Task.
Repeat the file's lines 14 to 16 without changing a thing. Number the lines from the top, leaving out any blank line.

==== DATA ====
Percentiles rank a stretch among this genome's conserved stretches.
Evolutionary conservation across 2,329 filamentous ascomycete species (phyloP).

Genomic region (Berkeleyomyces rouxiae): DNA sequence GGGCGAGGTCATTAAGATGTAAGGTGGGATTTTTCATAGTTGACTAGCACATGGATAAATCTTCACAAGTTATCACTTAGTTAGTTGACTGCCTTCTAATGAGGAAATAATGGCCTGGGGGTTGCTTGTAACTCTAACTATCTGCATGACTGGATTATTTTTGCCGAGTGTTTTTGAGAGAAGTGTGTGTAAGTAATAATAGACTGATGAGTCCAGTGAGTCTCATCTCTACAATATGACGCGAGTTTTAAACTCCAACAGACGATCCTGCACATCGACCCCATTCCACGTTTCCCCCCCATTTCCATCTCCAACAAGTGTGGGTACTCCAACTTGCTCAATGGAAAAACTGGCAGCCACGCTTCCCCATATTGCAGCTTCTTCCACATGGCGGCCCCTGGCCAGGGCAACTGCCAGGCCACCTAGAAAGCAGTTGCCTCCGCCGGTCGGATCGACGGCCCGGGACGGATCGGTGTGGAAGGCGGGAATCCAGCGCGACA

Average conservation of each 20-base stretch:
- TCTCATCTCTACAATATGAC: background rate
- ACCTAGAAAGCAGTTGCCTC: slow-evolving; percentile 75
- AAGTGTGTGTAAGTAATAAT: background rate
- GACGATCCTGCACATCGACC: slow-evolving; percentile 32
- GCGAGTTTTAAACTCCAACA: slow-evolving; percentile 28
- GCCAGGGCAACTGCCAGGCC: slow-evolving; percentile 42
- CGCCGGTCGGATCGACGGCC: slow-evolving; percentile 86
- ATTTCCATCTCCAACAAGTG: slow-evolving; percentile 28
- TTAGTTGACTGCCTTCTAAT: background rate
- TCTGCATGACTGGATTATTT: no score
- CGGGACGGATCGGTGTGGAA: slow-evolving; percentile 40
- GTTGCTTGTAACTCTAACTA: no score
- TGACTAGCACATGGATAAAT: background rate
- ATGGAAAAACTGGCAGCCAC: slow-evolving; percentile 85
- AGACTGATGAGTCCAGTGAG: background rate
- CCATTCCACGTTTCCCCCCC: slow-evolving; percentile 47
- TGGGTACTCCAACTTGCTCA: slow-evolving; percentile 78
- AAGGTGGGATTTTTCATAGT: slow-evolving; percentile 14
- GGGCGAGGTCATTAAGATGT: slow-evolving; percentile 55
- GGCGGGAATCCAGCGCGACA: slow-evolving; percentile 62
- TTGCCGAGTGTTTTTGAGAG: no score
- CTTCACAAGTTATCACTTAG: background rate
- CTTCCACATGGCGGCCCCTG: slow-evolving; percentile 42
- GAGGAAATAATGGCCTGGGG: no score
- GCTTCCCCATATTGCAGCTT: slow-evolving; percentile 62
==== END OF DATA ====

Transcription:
- TCTGCATGACTGGATTATTT: no score
- CGGGACGGATCGGTGTGGAA: slow-evolving; percentile 40
- GTTGCTTGTAACTCTAACTA: no score